It’s probably fair to say we’ve all experienced stress on a variety of different levels from deciding what to wear, to panicking about deadlines. While coming to university can be exciting and fun for some, for others it may be lonely, isolating and highly stressful.
You may feel like you’re juggling a lot: moving away from home, meeting new people, receiving that new timetable packed with an overload of information, having to look after yourself and of course finding time to fit in work with all that socialising.
“The only way to make sense of change, is to plunge into it, move with it, and join the dance.” – Alan Watts
The first term at university can be overwhelming and chaotic and the chances are you haven’t experienced this level of stress and anxiety. Many people start to feel that they are unable to cope.
Being in charge of choosing, buying and cooking your own food combined with this new found freedom and responsibility can easily result in developing eating disordered behaviours as a way of attempting to control the chaos. What may start off a seemingly harmless coping strategy can soon develop into a full-blown eating disorder that takes control of your whole life.
You are not alone
Every university will have support services available to those who need it, if not a specialised eating disorders service then a counselling or mental health service that will be able to help. They may also have a free helpline that can give you guidance and advice.
If you can feel yourself slipping into unhealthy patterns or you notice a housemate or friend is presenting with eating disorder behaviours then please do make use of these services. Please do get help, keeping it to yourself and dealing with it alone will only make it worse.
What to do if a friend opens up about their eating disorder
If a friend has opened up to you about their eating disorder, you may not know what to say to them or understand what they’re going through. Know that there is a lot of shame attached to eating disorders and therefore, steer clear of the topic of food or appearance. Put the focus on emphasising your love and support for them instead.
It is a good idea to research eating disorders and learn as much as possible in order to help you better understand what is happening. Having even a basic knowledge of their mental health problems will make you better equipped to support your friend.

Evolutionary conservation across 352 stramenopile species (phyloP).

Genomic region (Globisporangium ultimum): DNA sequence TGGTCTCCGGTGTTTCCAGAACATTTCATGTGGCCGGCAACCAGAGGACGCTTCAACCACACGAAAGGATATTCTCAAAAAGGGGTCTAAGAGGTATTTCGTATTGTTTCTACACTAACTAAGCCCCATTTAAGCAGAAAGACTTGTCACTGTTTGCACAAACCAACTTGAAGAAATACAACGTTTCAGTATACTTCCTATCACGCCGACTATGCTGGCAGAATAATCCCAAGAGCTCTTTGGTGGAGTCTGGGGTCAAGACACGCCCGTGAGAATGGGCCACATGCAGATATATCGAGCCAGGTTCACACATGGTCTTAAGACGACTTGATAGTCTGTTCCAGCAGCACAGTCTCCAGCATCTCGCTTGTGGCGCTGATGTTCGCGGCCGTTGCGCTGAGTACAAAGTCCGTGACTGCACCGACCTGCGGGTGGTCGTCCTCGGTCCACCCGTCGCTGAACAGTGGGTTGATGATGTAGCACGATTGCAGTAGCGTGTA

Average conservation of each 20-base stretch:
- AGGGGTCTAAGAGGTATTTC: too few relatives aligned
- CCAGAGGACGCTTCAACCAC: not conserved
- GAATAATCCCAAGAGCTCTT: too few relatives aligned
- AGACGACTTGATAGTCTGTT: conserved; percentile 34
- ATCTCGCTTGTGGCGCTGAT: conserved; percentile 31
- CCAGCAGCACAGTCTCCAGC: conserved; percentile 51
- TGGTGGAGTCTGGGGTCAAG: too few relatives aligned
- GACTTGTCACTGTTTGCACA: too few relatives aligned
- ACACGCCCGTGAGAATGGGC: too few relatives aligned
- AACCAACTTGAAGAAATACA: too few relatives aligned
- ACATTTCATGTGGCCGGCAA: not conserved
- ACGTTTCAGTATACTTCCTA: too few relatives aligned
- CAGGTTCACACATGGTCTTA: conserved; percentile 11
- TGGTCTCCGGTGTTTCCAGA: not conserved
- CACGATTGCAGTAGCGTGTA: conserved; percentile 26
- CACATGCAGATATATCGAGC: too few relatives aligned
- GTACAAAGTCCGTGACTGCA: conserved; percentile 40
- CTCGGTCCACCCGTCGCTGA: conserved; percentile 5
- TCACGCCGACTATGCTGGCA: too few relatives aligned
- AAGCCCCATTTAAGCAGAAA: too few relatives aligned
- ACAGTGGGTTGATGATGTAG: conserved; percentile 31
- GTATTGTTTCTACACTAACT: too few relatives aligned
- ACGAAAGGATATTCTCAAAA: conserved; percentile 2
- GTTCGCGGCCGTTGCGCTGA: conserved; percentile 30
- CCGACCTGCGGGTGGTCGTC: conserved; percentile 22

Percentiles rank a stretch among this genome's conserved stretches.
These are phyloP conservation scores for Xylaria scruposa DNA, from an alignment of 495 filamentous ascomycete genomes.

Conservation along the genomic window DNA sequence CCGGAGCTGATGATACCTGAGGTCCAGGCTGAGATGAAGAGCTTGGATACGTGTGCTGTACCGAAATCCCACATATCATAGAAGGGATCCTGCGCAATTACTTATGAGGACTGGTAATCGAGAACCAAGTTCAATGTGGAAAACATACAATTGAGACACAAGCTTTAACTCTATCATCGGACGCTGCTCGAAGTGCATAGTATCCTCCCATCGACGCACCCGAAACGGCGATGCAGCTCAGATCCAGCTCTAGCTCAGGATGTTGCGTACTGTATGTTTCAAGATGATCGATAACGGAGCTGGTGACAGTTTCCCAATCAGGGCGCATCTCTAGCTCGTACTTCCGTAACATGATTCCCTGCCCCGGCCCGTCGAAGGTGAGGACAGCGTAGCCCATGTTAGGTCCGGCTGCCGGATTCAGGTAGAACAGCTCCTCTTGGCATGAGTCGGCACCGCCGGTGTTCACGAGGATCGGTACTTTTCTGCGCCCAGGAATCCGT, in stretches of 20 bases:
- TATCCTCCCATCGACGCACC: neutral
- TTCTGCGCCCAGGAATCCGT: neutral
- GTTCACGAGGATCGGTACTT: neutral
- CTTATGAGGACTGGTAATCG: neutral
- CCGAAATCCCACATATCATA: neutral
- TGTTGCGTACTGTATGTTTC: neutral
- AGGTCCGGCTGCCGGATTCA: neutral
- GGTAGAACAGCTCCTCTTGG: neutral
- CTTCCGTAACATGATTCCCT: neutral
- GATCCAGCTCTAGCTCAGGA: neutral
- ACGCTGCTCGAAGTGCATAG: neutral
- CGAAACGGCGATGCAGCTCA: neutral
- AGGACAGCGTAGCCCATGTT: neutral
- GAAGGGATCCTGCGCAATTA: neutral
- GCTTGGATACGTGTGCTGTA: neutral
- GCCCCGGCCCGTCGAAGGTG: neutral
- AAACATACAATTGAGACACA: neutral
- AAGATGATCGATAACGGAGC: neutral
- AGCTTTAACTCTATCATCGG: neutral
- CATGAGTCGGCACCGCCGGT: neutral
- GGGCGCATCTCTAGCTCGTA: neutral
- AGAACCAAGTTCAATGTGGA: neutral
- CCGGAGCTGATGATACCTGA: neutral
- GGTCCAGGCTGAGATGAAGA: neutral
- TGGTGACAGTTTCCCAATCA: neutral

If you are at university, being away from family can feel extremely isolating and that feeling is likely to be emphasized by their eating disorder. Therefore, providing them with kindness and warmth will help them feel less alone in their struggles.
Make sure you have someone to turn to. Hearing about a friend’s struggles can be overwhelming and upsetting so ensure you have your own support system to help you deal with the feelings and emotions that will arise.
If appropriate, encourage your friend to seek professional help but try not to force them. If you are at university, direct them towards the counselling team or mental health services. Do not put pressure on yourself to ‘fix’ their problems. You do not have to know all the answers, just being there for your friend is what is important.
Adjusting to university
Remember it’s natural to feel anxious when adjusting to university lifestyle. Try not to overwork yourself, take time to relax and have a break (it’s healthy). Keep in contact with family and friends from home.
Finally, plunge yourself into university life, it may seem too often that you hear “these days are the best days of your life” but if you remember to take care of yourself and find that balance then it really could be.
UMHAN Note: It is worth noting that a range of other professional services are available which students have access to. For example, the role of the GP is also about gatekeeping to other specialist services. Additionally, many universities have a dedicated mental health / wellbeing team, along with Mental Health Advisers. If you are experiencing a mental health difficulty, you have a choice in who you choose to disclose this to and a choice in the support that can be offered. For some more information about looking after a friend, have a look at The Student Minds 'Look After Your Mate' guide.